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Discussion in 'DIRECTV Programming' started by JoeTheDragon, Dec 3, 2012.
ESPN's bread and butter is advertising. This must not be ignored.
As my Intro to American Broadcasting professor once said, the sole reason American commercial broadcasting exists is to deliver the largest number of eyeballs possible to a point in time where an advertiser can present their message.
The most interesting thing to me about his comments is that likely the same thing is being said at many places....he just said it publicly.
5 to 6 times a day including locals.
And if it were Mike White making the comments there would be a bunch of people on this board jumping on the bandwagon. Because it's a competitor some seem to want to dispute it.
Perhaps....then again....maybe not.
We are approaching a tipping point between having "x" number of HD channels (and I'm a big fan of HD channels if you couldn't tell ) and pricing services out of the range of the mainstream customer base.
At some point, there comes a time when having any content delivery provider like cable, DirecTV, or other one is asked to pay a disproportionate amount of fee to transmit a channel - becomes out of line with the viewing numbers. At that point, it becomes a losing proposition. Last time I checked, all of these providers were for-profit companies.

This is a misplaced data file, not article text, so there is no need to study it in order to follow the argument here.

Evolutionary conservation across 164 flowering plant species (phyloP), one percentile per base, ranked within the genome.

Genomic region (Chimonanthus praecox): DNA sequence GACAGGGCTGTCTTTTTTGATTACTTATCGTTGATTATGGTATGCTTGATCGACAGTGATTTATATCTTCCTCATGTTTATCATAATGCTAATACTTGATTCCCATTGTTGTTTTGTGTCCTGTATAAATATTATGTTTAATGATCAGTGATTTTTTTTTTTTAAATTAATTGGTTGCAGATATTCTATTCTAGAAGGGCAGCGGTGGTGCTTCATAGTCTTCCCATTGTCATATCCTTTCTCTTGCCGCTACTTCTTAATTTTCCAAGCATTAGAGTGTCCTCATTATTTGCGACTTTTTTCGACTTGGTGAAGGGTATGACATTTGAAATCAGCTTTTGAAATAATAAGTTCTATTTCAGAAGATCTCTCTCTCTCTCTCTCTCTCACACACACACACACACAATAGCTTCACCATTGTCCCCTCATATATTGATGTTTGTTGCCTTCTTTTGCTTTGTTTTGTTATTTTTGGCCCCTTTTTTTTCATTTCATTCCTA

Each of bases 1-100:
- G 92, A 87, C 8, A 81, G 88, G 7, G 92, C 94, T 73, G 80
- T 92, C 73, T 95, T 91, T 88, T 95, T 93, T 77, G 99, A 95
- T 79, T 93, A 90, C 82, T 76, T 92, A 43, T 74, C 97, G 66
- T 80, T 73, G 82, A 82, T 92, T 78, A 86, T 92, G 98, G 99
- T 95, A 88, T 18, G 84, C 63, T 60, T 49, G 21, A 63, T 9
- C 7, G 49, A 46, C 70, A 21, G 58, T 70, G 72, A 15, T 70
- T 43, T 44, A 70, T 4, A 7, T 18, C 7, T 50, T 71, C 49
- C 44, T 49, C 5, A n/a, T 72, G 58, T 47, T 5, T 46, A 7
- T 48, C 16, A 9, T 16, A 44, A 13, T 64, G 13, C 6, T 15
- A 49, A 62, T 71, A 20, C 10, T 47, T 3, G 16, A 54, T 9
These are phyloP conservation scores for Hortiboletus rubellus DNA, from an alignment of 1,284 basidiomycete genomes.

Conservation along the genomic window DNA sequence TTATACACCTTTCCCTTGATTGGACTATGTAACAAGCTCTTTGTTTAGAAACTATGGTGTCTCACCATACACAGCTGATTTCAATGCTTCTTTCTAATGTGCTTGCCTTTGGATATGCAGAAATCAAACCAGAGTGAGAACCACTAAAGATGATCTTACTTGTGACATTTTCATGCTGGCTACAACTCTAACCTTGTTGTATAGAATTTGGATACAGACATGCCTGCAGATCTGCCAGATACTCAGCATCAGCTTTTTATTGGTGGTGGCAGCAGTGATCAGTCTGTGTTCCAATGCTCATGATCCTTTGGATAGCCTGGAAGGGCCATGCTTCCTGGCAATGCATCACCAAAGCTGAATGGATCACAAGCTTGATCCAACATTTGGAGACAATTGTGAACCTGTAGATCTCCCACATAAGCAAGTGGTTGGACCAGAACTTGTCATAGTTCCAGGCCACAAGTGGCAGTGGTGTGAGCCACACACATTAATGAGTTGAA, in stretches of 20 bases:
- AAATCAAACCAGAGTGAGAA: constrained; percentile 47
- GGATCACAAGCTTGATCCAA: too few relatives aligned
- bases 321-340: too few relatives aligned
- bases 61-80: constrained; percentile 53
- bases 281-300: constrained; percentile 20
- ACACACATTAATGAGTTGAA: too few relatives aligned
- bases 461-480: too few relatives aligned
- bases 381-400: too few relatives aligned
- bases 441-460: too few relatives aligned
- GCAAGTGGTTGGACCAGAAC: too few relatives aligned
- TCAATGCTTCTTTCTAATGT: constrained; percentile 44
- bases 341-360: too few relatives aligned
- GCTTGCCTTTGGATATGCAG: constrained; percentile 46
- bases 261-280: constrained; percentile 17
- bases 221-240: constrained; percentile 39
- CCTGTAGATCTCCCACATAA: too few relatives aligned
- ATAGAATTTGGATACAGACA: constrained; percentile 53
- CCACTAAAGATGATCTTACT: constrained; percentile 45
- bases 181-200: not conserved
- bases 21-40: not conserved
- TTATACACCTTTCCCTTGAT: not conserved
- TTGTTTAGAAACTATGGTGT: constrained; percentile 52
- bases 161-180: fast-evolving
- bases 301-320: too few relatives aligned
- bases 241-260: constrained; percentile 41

I have no problem with what the cable exec stated - it happens to be a fact - this is on the verge of impacting all pay-TV service customers. Unless the greed of the original content providers ceases, we'll all start to see rising prices to the point that consumers can no longer afford what they may have today. The fact that ESPN alone charges somewhere in the $6.00 -7.50 range per month for their channels seems exorbitant.
better this than multiple espn channels that I never watch.
I enjoy baseball myself, and I'd be ok with paying "per game" when I wanted to watch one, instead of subbing to sports channels that are of no interest to me.
Regardless of who said it first or who said it publicly, some people on this board will agree and others will disagree. I agree that the number of channels cannot continue to grow, especially since many of what were once niche channels are regressing to some sort of homogenous common denominator to get more viewers than they had as a niche channel.